The Drama Desk and the Fordham University Theatre Program will present a special panel discussion on Sunday, November 13th at 6:30pm at Fordham University’s Lincoln Center campus (Pope Auditorium, 113 West 60th Street). The discussion, titled “Anatomy of a Breakout,” will reflect on the remarkable trend of breakthrough productions and breakout performances on the New York stage in 2011.
The panelists fromCHINGLISH include actor Jennifer Lim, playwright David Henry Hwang, who recently received a Jeff Award (New Work-Play), and director Leigh Silverman. The discussion will be moderated by Randy Gener, the George Jean Nathan Award winning editor/critic, and Leslie (Hoban) Blake, the Drama Desk’s Vice President.
Other panelists include Douglas Carter Beane (book writer, Lysistrata Jones), Lewis Flinn (composer/lyricist,Lysistrata Jones), David Ives (playwright, Venus in Fur), Samuel L. Jackson (actor, The Mountaintop), Dan Knechtges (director/choreographer, Lysistrata Jones) and Kenny Leon (director, The Mountaintop and Stick Fly).
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Tony-award winning and two-time Pulitzer Prize finalist playwright David Henry Hwang’s Chinglish, which has its world premiere at the Goodman Theatre last summer and opened on Broadway at the Longacre Theatre on October 27, 2011, scored two Jeff Awards, for Hwang (New Work-Play) and scenic designer David Korins (Scenic Design-Large), at the 43rd Annual Jeff Awards held at Drury Lane Oakbrook in Chicago on November 7, 2011. Visit the Jeff Awards website for all of the winners.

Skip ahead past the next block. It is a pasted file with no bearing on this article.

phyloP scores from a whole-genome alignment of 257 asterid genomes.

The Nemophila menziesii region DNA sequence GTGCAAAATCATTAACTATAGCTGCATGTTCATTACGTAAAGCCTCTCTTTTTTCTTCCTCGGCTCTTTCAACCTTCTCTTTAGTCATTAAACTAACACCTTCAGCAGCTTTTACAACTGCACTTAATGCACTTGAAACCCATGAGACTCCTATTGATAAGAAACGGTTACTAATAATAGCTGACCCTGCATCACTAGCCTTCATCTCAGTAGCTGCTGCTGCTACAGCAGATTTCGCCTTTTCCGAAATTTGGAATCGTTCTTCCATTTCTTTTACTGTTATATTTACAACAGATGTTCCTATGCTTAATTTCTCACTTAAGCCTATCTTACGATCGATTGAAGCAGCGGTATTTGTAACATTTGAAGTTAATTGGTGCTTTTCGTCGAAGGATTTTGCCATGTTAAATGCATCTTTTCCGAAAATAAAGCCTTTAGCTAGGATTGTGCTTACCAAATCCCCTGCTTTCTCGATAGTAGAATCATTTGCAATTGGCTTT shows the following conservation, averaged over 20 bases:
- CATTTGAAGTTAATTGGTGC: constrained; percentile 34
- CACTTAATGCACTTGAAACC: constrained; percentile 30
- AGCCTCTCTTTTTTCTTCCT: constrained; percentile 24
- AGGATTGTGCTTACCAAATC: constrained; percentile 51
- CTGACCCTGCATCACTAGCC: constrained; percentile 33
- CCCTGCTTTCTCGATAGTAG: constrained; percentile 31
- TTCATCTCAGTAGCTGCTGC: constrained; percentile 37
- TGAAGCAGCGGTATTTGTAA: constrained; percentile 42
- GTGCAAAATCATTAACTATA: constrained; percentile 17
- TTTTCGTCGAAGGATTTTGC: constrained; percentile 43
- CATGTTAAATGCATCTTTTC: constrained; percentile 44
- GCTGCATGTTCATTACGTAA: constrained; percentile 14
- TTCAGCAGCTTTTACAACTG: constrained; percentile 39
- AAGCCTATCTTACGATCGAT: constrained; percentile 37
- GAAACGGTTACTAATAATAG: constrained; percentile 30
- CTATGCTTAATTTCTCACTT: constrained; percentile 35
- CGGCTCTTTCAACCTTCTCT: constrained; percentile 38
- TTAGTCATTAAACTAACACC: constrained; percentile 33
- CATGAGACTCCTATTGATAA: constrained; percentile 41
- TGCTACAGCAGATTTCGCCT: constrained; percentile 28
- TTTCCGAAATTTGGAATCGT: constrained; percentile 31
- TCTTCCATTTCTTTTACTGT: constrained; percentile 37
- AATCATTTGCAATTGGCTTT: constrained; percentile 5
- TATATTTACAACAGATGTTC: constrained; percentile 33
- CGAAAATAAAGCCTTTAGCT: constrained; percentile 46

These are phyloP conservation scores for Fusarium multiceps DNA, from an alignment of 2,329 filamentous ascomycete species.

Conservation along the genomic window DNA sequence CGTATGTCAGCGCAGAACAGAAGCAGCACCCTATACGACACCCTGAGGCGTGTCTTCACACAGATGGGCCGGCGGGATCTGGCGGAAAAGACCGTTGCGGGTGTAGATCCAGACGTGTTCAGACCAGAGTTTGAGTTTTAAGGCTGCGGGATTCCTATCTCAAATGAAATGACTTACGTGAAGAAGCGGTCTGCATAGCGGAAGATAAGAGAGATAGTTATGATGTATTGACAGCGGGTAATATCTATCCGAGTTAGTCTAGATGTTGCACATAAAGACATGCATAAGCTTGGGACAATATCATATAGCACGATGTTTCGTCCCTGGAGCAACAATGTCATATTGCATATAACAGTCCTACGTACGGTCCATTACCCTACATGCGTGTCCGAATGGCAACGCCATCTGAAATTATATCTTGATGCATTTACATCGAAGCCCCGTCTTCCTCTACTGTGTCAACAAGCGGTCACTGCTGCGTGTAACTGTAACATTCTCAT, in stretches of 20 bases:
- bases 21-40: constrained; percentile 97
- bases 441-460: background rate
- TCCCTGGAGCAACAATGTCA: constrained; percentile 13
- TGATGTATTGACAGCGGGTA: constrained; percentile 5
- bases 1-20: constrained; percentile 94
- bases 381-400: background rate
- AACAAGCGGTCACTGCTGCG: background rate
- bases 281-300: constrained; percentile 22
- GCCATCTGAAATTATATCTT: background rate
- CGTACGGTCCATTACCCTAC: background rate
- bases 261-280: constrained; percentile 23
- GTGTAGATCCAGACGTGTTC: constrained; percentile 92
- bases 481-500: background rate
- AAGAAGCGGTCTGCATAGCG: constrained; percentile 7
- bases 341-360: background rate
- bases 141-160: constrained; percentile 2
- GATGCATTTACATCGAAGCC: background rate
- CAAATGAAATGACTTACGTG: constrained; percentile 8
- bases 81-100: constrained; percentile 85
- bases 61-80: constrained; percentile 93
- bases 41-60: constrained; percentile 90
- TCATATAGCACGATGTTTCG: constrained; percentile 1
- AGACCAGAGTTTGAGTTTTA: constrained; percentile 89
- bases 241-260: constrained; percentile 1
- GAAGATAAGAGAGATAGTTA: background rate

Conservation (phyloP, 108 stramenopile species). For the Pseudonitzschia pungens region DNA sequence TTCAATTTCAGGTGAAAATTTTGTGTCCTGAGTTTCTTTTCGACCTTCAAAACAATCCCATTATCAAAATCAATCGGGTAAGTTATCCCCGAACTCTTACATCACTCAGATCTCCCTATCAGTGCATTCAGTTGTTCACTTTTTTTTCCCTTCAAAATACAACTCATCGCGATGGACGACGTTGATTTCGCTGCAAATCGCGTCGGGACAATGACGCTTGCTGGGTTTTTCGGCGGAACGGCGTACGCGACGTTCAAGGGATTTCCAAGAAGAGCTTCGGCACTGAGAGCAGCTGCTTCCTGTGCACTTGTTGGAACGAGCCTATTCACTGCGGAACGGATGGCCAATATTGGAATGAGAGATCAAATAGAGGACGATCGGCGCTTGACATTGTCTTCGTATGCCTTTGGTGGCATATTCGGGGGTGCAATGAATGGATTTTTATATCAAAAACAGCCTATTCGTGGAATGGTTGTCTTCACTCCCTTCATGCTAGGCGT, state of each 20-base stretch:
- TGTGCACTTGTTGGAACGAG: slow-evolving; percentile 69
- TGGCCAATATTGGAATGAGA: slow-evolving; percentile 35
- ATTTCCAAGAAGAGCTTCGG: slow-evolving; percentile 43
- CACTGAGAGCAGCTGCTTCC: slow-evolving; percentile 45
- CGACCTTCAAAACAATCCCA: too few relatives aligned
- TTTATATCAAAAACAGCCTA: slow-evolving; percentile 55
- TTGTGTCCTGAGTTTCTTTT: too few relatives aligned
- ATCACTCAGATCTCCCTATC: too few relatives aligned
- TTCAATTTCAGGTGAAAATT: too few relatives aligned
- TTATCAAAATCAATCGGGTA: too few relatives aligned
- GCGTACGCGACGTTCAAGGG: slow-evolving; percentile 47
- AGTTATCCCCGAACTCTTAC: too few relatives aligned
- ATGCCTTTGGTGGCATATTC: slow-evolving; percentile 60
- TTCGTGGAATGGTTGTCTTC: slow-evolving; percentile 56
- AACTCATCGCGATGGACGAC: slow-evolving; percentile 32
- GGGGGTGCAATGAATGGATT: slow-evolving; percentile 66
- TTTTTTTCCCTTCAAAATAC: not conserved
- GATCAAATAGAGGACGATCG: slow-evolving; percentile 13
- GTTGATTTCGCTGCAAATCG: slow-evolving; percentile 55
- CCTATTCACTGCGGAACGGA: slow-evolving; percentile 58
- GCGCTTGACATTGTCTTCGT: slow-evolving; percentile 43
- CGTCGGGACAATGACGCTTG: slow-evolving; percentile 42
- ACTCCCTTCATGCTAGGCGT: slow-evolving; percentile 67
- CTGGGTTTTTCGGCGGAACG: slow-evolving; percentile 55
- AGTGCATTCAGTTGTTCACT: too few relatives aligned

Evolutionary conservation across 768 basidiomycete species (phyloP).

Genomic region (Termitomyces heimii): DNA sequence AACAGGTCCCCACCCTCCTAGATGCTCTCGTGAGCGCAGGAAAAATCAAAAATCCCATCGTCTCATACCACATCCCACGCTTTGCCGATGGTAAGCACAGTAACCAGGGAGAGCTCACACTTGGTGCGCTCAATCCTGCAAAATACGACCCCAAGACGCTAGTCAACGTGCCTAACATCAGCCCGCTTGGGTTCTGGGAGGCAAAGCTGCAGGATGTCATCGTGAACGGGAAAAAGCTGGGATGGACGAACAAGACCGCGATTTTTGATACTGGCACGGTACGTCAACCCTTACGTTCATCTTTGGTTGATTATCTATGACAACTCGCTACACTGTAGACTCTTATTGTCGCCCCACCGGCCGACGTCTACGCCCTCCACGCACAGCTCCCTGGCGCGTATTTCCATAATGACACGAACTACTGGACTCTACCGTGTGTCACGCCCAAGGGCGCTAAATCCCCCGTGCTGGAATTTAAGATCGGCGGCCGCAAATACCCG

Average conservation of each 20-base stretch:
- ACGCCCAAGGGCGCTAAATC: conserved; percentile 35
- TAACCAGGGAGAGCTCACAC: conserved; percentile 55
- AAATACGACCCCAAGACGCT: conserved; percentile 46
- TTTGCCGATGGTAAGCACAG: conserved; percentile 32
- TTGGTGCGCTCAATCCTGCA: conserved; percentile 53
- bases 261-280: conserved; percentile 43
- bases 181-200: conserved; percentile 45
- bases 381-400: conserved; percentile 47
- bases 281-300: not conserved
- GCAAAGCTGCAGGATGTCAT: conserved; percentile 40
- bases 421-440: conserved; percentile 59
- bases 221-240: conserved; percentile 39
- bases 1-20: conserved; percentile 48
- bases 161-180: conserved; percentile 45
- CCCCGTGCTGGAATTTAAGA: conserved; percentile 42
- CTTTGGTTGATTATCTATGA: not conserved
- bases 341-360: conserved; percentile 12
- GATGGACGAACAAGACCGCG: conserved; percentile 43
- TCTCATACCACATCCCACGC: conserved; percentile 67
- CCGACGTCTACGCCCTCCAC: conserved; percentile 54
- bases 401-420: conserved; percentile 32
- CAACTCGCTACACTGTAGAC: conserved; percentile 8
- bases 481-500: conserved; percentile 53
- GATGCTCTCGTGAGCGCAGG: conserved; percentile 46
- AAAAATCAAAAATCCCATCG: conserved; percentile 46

Hwang’s sexy, stylish and hilarious new play stars Jennifer Lim and Gary Wilmes, and features Angela Lin, Christine Lin, Stephen Pucci, Johnny Wu and Larry Lei Zhang.
Chinglishis about the challenges of doing business in a culture whose language—and ways of communicating—are worlds apart from our own. An American businessman arrives in a bustling Chinese province looking to score a lucrative contact for his family’s sign-making firm. He soon finds that the complexities of such a venture far outstrip the expected differences in language...
Nearly 130 years after it voted to ban Chinese immigrants from entering the United States, the U.S. Senate expressed its regrets Friday for that law and decades of racial discrimination against Chinese Americans. Click here for the full story.